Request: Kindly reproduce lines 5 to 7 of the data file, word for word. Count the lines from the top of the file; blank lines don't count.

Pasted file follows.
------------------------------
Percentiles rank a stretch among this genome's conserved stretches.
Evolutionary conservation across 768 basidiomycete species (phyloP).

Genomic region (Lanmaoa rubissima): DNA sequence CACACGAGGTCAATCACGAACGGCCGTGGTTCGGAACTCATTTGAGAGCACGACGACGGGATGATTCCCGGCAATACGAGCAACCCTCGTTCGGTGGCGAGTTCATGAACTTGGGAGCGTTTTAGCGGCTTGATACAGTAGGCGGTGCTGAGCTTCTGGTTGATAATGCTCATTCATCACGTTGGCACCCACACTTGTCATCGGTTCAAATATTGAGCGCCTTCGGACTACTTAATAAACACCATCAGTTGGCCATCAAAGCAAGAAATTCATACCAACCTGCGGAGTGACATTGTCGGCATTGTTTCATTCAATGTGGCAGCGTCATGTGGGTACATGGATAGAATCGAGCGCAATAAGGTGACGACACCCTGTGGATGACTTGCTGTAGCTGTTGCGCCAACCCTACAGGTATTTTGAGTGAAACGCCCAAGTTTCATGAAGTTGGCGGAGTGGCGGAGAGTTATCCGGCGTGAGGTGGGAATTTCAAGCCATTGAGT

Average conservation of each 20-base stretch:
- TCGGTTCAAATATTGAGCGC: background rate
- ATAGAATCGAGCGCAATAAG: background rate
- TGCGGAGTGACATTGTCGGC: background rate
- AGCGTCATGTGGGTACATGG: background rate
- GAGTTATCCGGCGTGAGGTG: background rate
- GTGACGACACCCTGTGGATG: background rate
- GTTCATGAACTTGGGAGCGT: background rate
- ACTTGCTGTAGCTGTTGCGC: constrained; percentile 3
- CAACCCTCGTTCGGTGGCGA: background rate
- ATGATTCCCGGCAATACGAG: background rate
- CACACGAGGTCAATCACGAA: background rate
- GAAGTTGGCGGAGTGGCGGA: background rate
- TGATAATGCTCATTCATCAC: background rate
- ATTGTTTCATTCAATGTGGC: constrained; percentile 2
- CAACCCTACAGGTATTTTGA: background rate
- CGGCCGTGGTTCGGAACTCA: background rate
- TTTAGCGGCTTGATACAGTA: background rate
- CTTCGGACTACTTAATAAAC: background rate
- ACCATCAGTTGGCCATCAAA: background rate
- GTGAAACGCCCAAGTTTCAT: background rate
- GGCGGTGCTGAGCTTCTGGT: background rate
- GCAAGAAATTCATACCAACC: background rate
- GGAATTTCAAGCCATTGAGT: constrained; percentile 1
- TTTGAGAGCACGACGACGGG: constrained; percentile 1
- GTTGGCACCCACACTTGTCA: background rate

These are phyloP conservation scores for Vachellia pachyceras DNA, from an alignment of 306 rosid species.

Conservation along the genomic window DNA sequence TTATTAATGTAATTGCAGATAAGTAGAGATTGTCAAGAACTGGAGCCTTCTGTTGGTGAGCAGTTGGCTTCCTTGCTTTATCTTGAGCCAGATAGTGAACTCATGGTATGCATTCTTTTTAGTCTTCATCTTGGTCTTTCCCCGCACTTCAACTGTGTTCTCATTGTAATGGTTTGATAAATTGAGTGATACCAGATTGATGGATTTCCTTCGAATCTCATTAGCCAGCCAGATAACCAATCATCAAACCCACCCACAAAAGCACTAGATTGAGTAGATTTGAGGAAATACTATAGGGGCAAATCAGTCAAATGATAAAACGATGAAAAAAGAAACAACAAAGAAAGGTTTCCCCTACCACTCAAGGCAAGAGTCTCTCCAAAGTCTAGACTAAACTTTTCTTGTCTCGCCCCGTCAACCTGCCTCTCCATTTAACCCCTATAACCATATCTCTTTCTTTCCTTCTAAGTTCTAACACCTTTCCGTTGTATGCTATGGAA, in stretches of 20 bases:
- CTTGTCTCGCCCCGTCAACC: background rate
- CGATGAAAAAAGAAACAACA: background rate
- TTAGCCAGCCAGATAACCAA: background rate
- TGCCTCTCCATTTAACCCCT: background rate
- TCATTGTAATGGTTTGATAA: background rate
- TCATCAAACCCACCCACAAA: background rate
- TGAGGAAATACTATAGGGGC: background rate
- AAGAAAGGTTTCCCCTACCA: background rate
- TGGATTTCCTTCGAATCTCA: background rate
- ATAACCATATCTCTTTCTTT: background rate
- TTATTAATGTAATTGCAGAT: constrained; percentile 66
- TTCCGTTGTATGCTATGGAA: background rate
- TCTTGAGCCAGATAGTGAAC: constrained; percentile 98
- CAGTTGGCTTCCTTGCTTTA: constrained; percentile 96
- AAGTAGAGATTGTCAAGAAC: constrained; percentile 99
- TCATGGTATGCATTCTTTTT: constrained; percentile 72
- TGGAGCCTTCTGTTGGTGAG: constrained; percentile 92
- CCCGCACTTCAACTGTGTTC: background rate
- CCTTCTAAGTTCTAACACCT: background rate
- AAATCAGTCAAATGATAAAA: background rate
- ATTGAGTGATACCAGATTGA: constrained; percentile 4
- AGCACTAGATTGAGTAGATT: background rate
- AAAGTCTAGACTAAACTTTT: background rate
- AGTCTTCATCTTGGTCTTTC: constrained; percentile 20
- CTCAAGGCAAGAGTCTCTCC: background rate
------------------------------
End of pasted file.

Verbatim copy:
- TCGGTTCAAATATTGAGCGC: background rate
- ATAGAATCGAGCGCAATAAG: background rate
- TGCGGAGTGACATTGTCGGC: background rate